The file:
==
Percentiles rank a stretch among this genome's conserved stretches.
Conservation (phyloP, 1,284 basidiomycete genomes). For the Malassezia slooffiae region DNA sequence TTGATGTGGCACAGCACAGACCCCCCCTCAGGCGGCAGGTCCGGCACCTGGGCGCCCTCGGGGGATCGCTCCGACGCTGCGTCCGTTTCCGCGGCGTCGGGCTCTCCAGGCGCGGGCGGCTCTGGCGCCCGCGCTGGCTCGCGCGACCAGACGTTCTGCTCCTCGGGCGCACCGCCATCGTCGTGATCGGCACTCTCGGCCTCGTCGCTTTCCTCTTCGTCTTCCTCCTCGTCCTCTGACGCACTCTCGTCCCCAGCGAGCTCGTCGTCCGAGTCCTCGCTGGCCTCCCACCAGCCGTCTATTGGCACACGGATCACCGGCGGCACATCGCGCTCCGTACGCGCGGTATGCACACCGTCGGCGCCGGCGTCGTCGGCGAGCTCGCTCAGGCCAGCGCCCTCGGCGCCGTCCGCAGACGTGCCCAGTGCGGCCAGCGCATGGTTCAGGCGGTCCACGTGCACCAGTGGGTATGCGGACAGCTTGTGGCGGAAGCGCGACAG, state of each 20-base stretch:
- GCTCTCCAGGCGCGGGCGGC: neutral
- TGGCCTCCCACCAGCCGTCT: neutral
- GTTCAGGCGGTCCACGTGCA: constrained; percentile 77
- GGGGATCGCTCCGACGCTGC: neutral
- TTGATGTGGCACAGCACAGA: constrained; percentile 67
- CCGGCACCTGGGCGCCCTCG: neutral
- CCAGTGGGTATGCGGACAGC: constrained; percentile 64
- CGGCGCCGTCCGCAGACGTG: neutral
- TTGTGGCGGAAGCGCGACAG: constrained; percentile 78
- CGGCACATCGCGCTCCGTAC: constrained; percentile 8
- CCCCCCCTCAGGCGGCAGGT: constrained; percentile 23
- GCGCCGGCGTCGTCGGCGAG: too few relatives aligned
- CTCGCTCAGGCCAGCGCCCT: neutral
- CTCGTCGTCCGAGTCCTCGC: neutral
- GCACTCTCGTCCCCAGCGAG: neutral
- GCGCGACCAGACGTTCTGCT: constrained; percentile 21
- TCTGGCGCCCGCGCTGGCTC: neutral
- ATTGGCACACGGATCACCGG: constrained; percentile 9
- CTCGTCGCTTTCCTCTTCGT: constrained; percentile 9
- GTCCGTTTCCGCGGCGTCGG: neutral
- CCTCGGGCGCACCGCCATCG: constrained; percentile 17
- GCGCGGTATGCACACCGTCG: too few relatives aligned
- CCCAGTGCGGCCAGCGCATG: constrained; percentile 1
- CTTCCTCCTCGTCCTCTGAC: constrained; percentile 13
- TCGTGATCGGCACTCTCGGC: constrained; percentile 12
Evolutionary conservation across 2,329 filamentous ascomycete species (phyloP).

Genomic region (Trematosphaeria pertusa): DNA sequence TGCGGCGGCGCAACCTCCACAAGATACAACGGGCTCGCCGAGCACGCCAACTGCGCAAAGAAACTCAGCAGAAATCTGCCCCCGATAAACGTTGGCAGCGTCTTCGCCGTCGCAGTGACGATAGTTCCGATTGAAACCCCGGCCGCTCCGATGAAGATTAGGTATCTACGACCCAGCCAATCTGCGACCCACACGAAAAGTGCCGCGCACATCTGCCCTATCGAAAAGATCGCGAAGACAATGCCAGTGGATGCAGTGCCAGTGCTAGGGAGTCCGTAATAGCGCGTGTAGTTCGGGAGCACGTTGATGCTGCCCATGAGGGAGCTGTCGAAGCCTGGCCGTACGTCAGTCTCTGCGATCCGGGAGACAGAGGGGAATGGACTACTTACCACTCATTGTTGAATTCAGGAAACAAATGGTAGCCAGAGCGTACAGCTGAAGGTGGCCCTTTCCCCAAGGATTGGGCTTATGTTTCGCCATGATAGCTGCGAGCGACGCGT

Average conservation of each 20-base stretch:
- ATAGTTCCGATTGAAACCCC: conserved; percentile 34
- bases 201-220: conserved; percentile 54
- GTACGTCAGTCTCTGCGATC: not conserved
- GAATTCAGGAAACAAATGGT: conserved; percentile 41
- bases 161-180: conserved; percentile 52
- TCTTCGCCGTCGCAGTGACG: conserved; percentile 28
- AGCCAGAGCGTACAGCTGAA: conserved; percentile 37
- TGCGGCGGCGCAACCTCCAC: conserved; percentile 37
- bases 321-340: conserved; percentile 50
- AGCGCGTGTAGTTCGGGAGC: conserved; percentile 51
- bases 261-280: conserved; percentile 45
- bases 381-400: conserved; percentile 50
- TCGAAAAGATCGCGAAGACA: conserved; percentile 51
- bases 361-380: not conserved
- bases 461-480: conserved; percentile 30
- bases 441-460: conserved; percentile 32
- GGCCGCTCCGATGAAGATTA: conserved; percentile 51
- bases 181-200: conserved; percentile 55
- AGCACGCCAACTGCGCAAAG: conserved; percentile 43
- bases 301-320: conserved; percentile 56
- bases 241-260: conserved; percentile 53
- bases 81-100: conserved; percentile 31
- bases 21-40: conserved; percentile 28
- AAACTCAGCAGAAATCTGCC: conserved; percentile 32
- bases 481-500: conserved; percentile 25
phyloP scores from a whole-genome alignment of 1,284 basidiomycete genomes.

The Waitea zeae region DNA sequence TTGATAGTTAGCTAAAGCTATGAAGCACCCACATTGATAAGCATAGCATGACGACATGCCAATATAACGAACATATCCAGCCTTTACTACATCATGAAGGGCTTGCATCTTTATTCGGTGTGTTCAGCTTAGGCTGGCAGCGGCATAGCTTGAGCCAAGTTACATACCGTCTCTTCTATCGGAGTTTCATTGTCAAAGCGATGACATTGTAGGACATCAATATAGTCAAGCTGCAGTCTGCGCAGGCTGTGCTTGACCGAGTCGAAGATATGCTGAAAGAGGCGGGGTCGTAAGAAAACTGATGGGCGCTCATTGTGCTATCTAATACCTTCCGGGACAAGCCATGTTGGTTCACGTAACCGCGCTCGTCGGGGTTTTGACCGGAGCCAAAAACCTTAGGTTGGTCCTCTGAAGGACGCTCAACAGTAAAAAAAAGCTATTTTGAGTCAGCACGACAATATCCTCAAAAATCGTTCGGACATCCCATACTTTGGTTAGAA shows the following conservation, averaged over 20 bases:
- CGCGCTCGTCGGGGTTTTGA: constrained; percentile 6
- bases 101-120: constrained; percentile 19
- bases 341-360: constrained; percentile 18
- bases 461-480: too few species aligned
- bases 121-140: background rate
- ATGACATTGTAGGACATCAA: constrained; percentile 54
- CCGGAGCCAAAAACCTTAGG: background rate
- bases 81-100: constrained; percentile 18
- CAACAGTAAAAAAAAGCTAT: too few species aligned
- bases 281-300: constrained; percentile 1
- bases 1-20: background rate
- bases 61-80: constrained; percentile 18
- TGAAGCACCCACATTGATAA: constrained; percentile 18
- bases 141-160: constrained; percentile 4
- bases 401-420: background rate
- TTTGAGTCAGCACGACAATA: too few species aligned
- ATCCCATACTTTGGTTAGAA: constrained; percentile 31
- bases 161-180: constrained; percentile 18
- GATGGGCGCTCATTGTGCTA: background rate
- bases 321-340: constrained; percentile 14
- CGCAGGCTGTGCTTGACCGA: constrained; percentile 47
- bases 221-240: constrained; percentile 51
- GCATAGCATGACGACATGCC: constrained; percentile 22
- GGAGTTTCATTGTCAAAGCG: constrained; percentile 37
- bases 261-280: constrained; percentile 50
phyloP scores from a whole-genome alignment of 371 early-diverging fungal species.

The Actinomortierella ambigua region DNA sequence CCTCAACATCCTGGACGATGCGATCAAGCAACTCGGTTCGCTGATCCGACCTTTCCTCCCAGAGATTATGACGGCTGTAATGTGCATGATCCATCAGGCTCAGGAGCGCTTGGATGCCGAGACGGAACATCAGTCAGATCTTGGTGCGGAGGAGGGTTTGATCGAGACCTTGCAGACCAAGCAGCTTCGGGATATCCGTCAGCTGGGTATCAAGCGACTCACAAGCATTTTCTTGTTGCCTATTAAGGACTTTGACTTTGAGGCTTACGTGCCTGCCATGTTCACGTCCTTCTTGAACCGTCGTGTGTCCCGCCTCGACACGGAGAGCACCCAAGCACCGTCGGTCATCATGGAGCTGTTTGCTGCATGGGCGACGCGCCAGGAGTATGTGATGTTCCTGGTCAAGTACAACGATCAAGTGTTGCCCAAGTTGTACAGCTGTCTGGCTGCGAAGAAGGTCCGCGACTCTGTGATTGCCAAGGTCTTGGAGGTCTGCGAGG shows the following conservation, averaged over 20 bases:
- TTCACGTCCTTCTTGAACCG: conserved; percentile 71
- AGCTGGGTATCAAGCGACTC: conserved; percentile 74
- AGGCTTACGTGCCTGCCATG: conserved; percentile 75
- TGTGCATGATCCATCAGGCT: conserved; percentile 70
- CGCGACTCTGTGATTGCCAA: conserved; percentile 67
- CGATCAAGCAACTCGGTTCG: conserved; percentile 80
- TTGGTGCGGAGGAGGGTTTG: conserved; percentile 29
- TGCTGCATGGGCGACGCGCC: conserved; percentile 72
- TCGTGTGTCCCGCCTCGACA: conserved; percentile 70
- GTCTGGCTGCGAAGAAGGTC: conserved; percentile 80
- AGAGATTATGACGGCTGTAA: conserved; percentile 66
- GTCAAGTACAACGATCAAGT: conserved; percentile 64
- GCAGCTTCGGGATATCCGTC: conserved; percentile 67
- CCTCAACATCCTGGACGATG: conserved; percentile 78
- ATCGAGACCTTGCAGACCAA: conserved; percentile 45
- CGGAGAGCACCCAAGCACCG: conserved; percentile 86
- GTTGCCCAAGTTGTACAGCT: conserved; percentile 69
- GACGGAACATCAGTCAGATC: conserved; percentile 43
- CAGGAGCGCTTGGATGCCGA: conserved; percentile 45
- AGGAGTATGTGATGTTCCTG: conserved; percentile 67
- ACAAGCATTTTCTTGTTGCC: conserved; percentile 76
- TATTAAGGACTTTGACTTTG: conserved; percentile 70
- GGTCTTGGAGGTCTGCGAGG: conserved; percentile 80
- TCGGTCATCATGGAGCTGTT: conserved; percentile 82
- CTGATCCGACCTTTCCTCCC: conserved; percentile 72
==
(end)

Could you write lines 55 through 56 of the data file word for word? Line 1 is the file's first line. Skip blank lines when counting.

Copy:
- bases 481-500: conserved; percentile 25
phyloP scores from a whole-genome alignment of 1,284 basidiomycete genomes.